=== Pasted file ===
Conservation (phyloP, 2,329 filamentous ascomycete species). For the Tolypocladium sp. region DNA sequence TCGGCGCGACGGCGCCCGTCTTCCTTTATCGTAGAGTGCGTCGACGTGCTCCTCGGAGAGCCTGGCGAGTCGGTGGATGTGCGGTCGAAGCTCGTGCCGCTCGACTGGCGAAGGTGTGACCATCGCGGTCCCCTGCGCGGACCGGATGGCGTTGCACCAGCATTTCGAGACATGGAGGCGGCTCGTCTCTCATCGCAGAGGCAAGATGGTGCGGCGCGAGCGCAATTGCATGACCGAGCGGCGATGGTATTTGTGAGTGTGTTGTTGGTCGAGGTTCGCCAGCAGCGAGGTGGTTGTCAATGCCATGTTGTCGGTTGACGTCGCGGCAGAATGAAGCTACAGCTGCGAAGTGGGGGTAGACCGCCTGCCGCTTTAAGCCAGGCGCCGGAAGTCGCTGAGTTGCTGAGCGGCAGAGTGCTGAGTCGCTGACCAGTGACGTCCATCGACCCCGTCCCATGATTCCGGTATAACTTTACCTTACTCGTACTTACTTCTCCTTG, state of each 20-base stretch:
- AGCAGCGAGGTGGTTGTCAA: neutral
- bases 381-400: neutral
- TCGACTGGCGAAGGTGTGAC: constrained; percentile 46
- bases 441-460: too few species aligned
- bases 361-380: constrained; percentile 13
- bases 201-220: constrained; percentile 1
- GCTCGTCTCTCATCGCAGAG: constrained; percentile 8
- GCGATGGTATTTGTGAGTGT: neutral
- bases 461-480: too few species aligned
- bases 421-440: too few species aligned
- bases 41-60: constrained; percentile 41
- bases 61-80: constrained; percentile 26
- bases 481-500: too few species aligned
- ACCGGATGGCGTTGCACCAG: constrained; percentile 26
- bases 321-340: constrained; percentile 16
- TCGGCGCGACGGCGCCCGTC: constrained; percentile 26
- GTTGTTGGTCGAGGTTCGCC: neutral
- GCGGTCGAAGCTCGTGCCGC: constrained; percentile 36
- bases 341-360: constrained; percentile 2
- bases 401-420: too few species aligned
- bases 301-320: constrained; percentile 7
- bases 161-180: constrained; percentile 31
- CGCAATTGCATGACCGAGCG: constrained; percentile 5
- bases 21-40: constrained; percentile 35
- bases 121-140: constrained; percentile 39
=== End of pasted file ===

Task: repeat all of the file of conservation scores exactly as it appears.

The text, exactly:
Conservation (phyloP, 2,329 filamentous ascomycete species). For the Tolypocladium sp. region DNA sequence TCGGCGCGACGGCGCCCGTCTTCCTTTATCGTAGAGTGCGTCGACGTGCTCCTCGGAGAGCCTGGCGAGTCGGTGGATGTGCGGTCGAAGCTCGTGCCGCTCGACTGGCGAAGGTGTGACCATCGCGGTCCCCTGCGCGGACCGGATGGCGTTGCACCAGCATTTCGAGACATGGAGGCGGCTCGTCTCTCATCGCAGAGGCAAGATGGTGCGGCGCGAGCGCAATTGCATGACCGAGCGGCGATGGTATTTGTGAGTGTGTTGTTGGTCGAGGTTCGCCAGCAGCGAGGTGGTTGTCAATGCCATGTTGTCGGTTGACGTCGCGGCAGAATGAAGCTACAGCTGCGAAGTGGGGGTAGACCGCCTGCCGCTTTAAGCCAGGCGCCGGAAGTCGCTGAGTTGCTGAGCGGCAGAGTGCTGAGTCGCTGACCAGTGACGTCCATCGACCCCGTCCCATGATTCCGGTATAACTTTACCTTACTCGTACTTACTTCTCCTTG, state of each 20-base stretch:
- AGCAGCGAGGTGGTTGTCAA: neutral
- bases 381-400: neutral
- TCGACTGGCGAAGGTGTGAC: constrained; percentile 46
- bases 441-460: too few species aligned
- bases 361-380: constrained; percentile 13
- bases 201-220: constrained; percentile 1
- GCTCGTCTCTCATCGCAGAG: constrained; percentile 8
- GCGATGGTATTTGTGAGTGT: neutral
- bases 461-480: too few species aligned
- bases 421-440: too few species aligned
- bases 41-60: constrained; percentile 41
- bases 61-80: constrained; percentile 26
- bases 481-500: too few species aligned
- ACCGGATGGCGTTGCACCAG: constrained; percentile 26
- bases 321-340: constrained; percentile 16
- TCGGCGCGACGGCGCCCGTC: constrained; percentile 26
- GTTGTTGGTCGAGGTTCGCC: neutral
- GCGGTCGAAGCTCGTGCCGC: constrained; percentile 36
- bases 341-360: constrained; percentile 2
- bases 401-420: too few species aligned
- bases 301-320: constrained; percentile 7
- bases 161-180: constrained; percentile 31
- CGCAATTGCATGACCGAGCG: constrained; percentile 5
- bases 21-40: constrained; percentile 35
- bases 121-140: constrained; percentile 39